“‘This is not just about the American Studies Association,’” said LDB President Kenneth L. Marcus to Inside Higher Ed. “‘It’s about any association officer or director who is thinking about using their association as a tool to advance their own ideological agenda. This should send a signal that if association activists are not concerned that BDS resolutions are anti-Semitic and may be a violation of academic freedom they should certainly be concerned that they may violate corporations law.’” Additionally, in his op-ed in Newsweek, Marcus discussed the potential illegality of the AAA’s impending vote in the context of the Brandeis Center’s ASA litigation.
In addition to media coverage, at least two major anti-BDS reports were sent directly to the AAA. In one of these reports, posted on the LDB blog – Selective, Biased and Discriminatory: The American Anthropological Association Task Force Report on Israel Palestine – Elihu Richter, a founder of the Jerusalem Center for Genocide Prevention, addressed the selective, biased and discriminatory nature of the AAA’s Task Force Report (TFR) in respect to Public Health, the ethics of Operation Protective Edge and the effects of cradle-to-grave incitement in Palestinian society, and recommended retraction of the TFR. Further, a whole website was created – Against Anthro Boycott – for anthropologists to discuss, post news, and sign a statement against the boycott. more »
Our friends at the Pears Institute for the study of Antisemitism – Birkbeck, in partnership with the All-Party Parliamentary Group Against Antisemitism, will host a symposium entitled ‘Protecting and Offending Jews: Speech, Law and Policy’ on June 28. The event take place from noon to 4 pm in the Jubilee Room, Westminster Hall, House of Commons, London.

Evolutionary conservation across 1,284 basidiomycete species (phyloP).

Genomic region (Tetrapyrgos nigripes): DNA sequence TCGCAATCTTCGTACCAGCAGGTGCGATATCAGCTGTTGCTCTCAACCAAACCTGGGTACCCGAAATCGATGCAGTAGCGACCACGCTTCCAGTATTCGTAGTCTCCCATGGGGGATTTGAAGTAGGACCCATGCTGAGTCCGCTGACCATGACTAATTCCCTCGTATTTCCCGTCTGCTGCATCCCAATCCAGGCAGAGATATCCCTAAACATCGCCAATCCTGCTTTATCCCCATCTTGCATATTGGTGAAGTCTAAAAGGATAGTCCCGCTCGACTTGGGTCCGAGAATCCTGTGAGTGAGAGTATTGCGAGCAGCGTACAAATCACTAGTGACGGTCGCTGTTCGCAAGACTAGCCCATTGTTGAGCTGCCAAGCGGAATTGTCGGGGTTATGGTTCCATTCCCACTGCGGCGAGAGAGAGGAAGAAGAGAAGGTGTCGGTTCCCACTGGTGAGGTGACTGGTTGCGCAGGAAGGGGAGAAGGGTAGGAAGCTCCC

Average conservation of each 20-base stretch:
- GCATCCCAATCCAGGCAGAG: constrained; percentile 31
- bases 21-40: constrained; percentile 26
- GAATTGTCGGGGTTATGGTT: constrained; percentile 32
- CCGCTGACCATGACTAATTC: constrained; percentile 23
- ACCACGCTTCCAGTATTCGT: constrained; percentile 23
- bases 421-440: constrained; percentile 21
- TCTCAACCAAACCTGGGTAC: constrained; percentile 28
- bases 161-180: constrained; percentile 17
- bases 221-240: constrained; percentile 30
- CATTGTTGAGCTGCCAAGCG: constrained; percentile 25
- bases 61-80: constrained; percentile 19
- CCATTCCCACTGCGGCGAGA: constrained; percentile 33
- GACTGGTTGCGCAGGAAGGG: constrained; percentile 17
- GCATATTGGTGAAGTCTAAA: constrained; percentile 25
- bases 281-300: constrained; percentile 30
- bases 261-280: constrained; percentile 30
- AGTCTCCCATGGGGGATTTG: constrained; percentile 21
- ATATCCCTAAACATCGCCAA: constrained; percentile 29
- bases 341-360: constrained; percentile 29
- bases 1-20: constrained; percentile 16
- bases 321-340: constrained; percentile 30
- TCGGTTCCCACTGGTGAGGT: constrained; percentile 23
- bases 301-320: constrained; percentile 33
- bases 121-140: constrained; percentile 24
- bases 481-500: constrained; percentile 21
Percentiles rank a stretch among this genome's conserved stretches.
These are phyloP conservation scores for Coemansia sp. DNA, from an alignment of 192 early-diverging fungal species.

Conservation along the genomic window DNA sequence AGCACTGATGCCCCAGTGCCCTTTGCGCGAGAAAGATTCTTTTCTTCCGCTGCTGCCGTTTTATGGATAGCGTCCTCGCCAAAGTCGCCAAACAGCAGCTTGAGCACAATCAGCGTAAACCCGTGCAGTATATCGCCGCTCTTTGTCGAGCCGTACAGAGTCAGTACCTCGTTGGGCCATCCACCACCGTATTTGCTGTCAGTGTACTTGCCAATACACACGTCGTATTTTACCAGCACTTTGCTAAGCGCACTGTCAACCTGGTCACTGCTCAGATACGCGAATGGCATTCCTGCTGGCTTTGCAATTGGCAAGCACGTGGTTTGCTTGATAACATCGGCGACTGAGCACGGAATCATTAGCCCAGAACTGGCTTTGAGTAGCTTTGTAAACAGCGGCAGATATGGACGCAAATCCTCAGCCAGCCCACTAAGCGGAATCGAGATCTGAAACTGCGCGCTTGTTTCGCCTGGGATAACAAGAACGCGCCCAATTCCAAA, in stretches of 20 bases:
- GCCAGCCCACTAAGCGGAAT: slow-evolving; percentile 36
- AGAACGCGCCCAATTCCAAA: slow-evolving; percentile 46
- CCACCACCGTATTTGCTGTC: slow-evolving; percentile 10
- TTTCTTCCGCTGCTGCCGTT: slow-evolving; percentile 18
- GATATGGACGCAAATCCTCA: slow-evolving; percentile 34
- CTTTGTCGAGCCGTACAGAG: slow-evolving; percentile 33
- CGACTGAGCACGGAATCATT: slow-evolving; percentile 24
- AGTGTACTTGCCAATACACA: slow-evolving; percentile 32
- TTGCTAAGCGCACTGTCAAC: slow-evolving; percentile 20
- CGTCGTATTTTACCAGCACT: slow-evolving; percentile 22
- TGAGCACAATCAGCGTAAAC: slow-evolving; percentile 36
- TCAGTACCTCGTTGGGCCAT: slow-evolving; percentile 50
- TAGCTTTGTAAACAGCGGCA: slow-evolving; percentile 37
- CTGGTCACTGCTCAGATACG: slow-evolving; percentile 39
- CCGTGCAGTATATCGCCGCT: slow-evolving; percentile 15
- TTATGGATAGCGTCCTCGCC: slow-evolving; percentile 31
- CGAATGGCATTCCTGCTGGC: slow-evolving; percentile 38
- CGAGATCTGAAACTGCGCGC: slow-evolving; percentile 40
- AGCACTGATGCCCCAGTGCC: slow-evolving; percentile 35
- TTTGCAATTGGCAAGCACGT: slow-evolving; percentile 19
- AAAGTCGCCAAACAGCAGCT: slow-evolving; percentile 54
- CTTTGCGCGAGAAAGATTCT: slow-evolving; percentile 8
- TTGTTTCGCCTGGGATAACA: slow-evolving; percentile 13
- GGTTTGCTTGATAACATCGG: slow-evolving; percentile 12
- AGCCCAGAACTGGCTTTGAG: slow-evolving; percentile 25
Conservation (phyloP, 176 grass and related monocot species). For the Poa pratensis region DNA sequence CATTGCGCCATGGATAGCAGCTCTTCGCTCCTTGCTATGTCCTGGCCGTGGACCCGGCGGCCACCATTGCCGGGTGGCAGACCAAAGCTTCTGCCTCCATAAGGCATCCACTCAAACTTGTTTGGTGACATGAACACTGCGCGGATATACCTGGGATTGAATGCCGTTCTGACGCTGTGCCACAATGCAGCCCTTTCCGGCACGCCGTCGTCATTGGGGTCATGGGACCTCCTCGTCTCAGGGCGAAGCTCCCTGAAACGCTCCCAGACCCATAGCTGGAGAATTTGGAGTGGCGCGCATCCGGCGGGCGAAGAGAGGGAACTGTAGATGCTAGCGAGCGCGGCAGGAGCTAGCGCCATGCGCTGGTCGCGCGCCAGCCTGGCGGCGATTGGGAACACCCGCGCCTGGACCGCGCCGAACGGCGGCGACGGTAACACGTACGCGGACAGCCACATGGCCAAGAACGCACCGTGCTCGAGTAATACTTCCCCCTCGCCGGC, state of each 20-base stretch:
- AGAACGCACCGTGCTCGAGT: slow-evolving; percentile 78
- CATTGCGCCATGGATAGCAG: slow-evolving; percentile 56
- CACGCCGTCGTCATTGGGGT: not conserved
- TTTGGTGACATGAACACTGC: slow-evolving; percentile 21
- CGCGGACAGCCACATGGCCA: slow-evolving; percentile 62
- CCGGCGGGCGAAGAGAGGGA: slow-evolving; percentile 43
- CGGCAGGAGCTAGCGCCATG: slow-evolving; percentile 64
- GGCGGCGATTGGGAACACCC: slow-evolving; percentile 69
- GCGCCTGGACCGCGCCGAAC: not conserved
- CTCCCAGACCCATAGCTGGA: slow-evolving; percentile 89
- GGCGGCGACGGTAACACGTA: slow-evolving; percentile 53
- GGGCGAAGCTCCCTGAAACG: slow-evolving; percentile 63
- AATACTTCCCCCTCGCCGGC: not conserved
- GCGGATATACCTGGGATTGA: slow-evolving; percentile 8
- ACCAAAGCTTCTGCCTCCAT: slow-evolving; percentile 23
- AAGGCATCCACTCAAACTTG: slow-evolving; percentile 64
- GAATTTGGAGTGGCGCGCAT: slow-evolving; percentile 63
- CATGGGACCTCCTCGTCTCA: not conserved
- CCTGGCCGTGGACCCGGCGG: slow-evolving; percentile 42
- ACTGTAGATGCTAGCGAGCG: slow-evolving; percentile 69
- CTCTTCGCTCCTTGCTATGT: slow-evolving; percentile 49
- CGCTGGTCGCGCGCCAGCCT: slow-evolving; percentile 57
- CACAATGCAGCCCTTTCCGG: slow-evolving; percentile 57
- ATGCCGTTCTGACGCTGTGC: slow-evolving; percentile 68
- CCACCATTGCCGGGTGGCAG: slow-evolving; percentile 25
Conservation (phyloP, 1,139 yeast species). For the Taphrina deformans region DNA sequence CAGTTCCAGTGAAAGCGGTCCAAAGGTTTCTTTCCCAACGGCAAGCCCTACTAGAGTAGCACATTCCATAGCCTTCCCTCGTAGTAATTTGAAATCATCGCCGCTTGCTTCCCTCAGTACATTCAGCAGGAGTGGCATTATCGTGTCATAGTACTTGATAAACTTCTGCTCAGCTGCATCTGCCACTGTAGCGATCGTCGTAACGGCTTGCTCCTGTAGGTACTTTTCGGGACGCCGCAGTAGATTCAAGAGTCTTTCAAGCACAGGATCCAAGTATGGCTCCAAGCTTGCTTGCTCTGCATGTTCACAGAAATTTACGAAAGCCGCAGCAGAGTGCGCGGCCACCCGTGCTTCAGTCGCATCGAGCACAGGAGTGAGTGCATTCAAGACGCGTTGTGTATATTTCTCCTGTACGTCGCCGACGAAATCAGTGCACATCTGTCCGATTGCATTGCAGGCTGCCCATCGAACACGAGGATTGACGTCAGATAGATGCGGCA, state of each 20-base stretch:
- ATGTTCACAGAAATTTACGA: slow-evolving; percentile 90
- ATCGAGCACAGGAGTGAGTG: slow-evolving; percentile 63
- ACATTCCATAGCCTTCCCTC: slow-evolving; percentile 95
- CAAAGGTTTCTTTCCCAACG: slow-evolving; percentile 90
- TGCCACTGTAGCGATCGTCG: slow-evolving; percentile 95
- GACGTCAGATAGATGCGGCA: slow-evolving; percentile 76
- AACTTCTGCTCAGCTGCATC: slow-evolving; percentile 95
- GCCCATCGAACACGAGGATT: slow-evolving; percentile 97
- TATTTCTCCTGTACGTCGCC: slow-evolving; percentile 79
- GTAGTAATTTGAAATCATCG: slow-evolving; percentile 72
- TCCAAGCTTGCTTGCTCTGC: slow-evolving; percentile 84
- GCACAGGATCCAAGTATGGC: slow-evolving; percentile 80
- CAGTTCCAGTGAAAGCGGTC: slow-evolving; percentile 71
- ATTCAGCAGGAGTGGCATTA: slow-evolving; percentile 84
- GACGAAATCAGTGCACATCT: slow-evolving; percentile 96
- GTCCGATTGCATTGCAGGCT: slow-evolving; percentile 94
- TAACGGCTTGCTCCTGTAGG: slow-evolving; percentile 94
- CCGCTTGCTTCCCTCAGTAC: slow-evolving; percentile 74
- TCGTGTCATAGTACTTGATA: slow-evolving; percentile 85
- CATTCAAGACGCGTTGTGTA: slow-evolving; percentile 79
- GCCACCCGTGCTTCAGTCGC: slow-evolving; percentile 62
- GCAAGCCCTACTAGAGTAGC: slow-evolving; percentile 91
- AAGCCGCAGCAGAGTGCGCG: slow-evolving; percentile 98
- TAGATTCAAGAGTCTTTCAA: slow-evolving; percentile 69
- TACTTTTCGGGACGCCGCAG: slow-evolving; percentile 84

The symposium aims to consider the aspects of discourse which offend Jews. It will address the questions, “Is offensive discourse necessarily antisemitic? Do people take offense too readily and endanger free debate? At what point does criticism of Israel become offensive?” Secondly, the symposium will ask whether, in view of growing concern over antisemitism, the law should be augmented or amended to protect Jews further or whether current laws that target discrimination and prejudice give adequate protection. The presentations will be short and will allow for plenty of time for discussion. more »
LDB is pleased to once again partner with our friends at The Israel Forever Foundation in co-sponsoring the upcoming Institute for Law and Policy Summer Program for International Students and Attorneys, hosted by The Hebrew University at Mt. Scopus, Jerusalem. The program will span three weeks from June 27 to July 14, and will offer timely and informative courses on topics such as International Economic Law, International Criminal Court, Israel’s Human Rights Challenges, and the Legal aspects of the Middle East Conflict.
Lawfare Project Announces Victory: LP Legal Actions Force Shutdown of ALL Kuwait Airways Inter-European FlightsMichelle Yabes : May 4, 2016 2:38 pm : Anti-Israelism, Anti-Semitism, General, Litigation, Religious Freedom
The Lawfare Project (LP) recently announced a major victory against Kuwait Airways Corporation (KAC) and the Arab League boycott of Israel. LP’s Swiss Counsel Philippe Grumbach filed civil and criminal complaints against KAC in Geneva, for refusing service to Israeli nationals, in violation of anti-discrimination laws.
The complaints against the airline were filed on behalf of an Israeli national living in Switzerland, after being denied a ticket on a KAC flight from Geneva to Frankfurt, Germany. The criminal complaint against KAC was filed with the Prosecutor General, and is based on the “airline’s violation of the Swiss Penal Code as well as Swiss constitutional provisions that protect individuals facing discrimination based on race, religion or ethnicity.” The civil complaint, filed with the Swiss Federal Office of Civil Aviation (FOCA), argues that the KAC “is violating the fundamental rights of Swiss residents and those traveling through Switzerland,” and also “asks that the FOCA demand an end to KAC’s discrimination and withdraw the airline’s operating license until such time as the airline comes into compliance with Swiss law.”